Compaq has committed to releasing the Tru64 version of Unix for Intel's 64-bit "Merced" chips, but industry observers suspect the computer company won't go through with that plan. A reversal would pare Compaq's product line--but also indicate how difficult it is for Compaq to pursue several development and marketing plans.
The decision would mirror the end of the development of Windows NT and its successor, Windows 2000, for use on Compaq's Alpha chip, a move that led Compaq to dismiss about 100 engineers.
"They have too many operating systems on too many different platforms for it to be cost-effective for them," said Technology Business Research analyst Lindy Lesperance.
"I think Compaq is going to back away from anything it doesn't believe is a slam dunk," even though many of the technical problems have already been solved and the new version of Tru64 Unix is good, added Terry Shannon, author of the Shannon Knows Compaq newsletter.
Compaq executives were not available for comment.
Tru64 Unix, formerly called Digital Unix, was one of several diverse and sophisticated properties the computer maker gained when it acquired Digital in 1998. But blending hardware, software, processors, and even Internet sites into Compaq's existing setup hasn't proved simple, and financial problems have in fact forced the Houston, Texas, company to cut as many as 8,000 jobs.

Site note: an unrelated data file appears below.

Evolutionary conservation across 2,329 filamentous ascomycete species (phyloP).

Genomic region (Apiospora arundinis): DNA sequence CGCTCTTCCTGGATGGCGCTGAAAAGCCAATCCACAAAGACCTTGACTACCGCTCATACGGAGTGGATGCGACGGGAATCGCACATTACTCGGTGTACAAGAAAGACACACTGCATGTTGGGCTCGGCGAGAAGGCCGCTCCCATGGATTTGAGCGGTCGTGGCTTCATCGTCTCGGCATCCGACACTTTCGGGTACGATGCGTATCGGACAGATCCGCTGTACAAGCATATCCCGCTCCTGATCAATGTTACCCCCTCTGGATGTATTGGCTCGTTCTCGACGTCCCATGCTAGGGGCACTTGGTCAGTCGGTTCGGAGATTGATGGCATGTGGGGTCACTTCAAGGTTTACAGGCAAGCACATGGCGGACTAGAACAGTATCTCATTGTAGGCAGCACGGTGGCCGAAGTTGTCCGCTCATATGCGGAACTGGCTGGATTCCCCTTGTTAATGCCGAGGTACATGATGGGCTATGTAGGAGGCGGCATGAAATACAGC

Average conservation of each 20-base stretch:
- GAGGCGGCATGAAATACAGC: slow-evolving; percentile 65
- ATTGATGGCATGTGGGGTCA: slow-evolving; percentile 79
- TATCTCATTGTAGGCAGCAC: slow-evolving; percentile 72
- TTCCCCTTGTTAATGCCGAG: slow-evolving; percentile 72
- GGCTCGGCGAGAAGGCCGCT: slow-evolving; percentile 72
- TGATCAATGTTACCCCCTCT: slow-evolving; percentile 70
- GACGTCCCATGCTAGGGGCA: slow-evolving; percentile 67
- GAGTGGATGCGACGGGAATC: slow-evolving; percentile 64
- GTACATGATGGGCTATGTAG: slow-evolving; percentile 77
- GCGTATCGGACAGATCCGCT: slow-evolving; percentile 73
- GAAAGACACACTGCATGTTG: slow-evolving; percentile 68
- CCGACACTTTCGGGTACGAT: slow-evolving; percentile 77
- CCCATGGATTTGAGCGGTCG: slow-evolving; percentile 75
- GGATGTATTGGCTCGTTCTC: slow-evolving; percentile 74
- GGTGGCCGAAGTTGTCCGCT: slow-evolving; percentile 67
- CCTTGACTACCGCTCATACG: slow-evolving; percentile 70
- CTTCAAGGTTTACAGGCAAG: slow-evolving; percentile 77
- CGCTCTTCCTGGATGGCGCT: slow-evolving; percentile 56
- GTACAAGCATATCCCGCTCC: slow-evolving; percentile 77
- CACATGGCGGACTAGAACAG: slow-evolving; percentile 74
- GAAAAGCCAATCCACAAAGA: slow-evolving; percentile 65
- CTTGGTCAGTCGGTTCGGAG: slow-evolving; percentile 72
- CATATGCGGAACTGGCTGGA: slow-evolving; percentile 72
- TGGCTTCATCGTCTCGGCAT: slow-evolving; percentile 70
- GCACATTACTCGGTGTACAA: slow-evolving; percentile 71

Tru64 runs on Compaq's Alpha chips; the company also has it running on a software simulation of Intel's upcoming Merced chip. After passing the Merced simulator milestone, the company said the step "reaffirms our commitment to offering [Tru64 Unix] on Alpha today and on both Alpha and IA-64 in the future." IA-64 refers to Intel's family of 64-bit processors, a more advanced line than the 32-bit chips which are now the desktop standard.
Shannon believes it's likely Compaq will cut development of Tru64 on IA-64. When he asked Compaq about the possibility, the company told him only that they "had no news on the topic at this time," Shannon said.
"Based on Compaq's behavior over the last month, anything they don't talk about is suspect," Shannon said.
In addition, the initiative to develop Tru64 for Intel's processors was conspicuously absent from Compaq's announcement of a $100 million marketing effort for Tru64 on Alpha chips, Shannon said. He said that the company is stratifying its operating systems, aiming different ones for different markets and trying to reduce the overlap.
Dropping development of Tru64 for IA-64 wouldn't leave Compaq empty-handed. Compaq has said it will sell systems with Monterey, a next-generation version of Unix that will combine "flavors" from IBM, the Santa Cruz Operation, and Sequent.
"They've been pretty clear positioning Tru64 on Alpha as the option for that solution, and Monterey and Windows 2000 on IA-64," Technology Business Research's Lesperance said.
"I don't think there would be a significant amount of volume on Tru64. They're looking for ways they can cut costs now," he said.